3 May 2023
Noah's Forest used to be a chicken coop, and there is an old lychee forest in the backyard. Vienna, the owner, took over this land from her father and hopes to revitalise the land through regenerative farming methods, and use it as a base for promoting early childhood education in the future. Currently, about 120 square meters of land is using regenerative farming methods.
The land using regenerative farming is shown as the green area.
As the site is in an initial development stage, there are still many trees on the land. With environmental protection in mind, Vienna has only trimmed one large tree in the middle of the site to introduce sunlight to the farming area.
Before trimming, the whole farming area lacks sunlight
After trimming, the crops underneath the trees can grow with plentiful sunlight
Vienna learnt that after years of planting fruit trees on the farm and due to the lack of organic matter in the soil on the sloping land, the most important thing to do to turn this rewilded plot into a productive farmland would be to make compost first. Vienna collected the leaves from their own forest and the wood chips from YPark, mixed them with water and molasses, and allowed them to sit for 4 to 5 months. She then applied a thick layer of compost to the soil before planting.
At the same time, they have also prepared a compost tower using the Johnson-Su method, which is designed for passive ventilation, allowing the materials to be better decomposed by fungi. The current compost tower has been built for 5 months, which is halfway through the theoretical time of 9 months, and they have already begun to see the transformation of the middle material into healthy brownish black compost.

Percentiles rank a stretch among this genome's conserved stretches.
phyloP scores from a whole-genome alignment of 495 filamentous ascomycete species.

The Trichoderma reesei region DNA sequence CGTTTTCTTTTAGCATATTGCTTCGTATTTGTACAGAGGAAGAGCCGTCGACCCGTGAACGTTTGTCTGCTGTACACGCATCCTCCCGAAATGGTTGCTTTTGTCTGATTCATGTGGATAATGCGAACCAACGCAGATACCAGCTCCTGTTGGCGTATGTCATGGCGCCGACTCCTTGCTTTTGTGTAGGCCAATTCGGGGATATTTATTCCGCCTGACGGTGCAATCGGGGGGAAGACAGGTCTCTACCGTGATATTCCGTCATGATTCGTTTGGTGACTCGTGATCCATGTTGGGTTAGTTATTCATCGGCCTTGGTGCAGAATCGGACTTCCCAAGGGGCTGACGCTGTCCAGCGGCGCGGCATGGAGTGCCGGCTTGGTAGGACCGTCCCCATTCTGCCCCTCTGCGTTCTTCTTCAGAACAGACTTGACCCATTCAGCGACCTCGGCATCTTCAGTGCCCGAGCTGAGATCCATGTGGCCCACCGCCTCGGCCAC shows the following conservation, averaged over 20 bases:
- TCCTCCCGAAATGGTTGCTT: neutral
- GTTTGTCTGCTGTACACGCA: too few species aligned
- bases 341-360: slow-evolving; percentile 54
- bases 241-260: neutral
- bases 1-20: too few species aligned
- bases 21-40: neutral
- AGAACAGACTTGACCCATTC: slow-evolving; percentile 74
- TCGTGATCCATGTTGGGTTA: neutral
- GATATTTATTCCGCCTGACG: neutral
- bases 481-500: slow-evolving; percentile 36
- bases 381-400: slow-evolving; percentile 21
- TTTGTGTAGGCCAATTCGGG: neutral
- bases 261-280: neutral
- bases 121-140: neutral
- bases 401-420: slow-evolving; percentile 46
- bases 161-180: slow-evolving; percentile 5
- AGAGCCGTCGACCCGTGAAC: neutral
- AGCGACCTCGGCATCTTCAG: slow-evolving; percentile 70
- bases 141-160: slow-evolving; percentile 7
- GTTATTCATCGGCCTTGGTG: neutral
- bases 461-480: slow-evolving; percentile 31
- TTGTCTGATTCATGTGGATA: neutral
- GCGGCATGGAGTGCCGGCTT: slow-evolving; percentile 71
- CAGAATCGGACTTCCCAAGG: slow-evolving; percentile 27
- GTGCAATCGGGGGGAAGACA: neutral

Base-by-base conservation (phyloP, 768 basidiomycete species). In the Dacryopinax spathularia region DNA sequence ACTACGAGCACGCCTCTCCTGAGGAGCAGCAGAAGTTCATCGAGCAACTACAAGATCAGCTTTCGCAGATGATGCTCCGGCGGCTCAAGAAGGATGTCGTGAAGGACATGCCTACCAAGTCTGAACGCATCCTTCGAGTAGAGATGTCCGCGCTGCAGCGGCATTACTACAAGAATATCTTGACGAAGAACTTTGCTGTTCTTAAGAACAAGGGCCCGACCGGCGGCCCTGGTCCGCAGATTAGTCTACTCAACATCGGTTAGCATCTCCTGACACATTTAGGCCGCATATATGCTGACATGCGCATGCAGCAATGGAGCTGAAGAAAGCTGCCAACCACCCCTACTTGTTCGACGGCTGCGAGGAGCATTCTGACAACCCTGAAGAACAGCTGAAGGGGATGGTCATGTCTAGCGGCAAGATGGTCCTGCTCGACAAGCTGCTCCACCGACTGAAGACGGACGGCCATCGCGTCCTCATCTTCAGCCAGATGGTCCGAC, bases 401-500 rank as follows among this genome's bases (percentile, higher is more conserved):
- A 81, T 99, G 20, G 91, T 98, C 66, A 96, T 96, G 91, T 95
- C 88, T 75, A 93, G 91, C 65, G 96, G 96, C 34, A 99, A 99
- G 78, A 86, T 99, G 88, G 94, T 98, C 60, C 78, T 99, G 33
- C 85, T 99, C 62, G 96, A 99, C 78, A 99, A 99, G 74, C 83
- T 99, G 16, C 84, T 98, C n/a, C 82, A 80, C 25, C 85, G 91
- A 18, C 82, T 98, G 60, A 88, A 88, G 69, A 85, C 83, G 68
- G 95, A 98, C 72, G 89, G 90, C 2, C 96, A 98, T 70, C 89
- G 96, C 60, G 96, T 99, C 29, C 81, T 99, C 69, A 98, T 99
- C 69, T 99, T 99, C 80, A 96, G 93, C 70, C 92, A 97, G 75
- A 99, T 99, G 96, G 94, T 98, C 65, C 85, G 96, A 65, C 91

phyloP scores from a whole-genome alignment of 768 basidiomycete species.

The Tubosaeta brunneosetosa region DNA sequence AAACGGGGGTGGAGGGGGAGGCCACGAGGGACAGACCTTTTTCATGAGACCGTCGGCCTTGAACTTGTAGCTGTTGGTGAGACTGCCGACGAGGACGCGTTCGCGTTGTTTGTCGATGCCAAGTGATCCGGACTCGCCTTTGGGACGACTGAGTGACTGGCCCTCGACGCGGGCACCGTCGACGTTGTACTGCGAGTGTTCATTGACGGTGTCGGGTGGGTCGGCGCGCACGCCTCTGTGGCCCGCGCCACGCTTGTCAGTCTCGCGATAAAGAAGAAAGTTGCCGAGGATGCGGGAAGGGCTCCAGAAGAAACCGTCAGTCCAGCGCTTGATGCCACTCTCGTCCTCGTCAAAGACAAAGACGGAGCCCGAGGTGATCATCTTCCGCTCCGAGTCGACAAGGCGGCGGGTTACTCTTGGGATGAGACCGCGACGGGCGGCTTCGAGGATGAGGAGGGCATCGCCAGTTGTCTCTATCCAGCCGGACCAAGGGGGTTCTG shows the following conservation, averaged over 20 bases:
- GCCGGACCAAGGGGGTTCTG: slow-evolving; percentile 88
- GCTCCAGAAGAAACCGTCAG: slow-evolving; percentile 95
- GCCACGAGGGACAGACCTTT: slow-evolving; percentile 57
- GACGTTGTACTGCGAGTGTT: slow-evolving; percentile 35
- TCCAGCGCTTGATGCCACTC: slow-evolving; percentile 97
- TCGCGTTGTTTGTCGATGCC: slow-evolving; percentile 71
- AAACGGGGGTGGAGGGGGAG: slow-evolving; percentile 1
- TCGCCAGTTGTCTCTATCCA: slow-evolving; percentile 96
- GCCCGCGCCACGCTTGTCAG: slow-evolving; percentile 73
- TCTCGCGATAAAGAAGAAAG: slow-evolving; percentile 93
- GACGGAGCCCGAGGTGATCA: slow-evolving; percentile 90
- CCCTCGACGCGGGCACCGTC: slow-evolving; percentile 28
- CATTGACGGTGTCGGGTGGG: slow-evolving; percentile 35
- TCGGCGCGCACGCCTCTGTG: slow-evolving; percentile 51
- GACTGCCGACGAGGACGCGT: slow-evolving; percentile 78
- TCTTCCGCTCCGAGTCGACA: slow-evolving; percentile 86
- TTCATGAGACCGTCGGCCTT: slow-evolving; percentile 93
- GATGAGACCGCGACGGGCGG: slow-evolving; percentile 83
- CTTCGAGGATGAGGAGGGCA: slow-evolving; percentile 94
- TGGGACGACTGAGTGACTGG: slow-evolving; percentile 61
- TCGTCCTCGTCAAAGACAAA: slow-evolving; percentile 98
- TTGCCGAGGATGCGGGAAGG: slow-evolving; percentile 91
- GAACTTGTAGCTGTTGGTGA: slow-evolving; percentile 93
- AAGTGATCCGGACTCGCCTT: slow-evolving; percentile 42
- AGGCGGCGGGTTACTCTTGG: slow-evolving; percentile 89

A Johnson-Su composting tower
The central part of the compost has turned dark
Set up for leaves and wood chips composting
However, since the farm is still in the early stage of planting, there is not enough compost material, and the wood chips provided by YPark have decreased. As a result, the compost on the soil surface decomposed, and in the later part of the season, wasn’t enough to cover the soil. Although the crops are still growing healthily, the soil is beginning to return to its hard and compacted state which is typical of a sloping hillside.
Insufficient coverage of land due to the lack of materials
Well covered land when mulching material is abundant
With the advice and guidelance from Homeland Green, Vienna also makes wild ferments to supplement nutrients and microbes for the plants and the soil. For the fermented plant juice, the mixing ratio is 1 kg of molasses and 1 kg of leaf material. To prepare the materials, Vienna cut the leaves into small pieces and mixed them with molasses in a container until even. They then placed the mixture under a table or away from direct sunlight for 7 days. After fermentation, they used 3 tablespoons of the liquid with 1 litre of water and applied it to the field. Another kind of wild ferment they used is a mixture of banana, papaya, lemon, and molasses.
Mixing chopped leaves with molasses
Fermenting liquids with different kinds of plant materials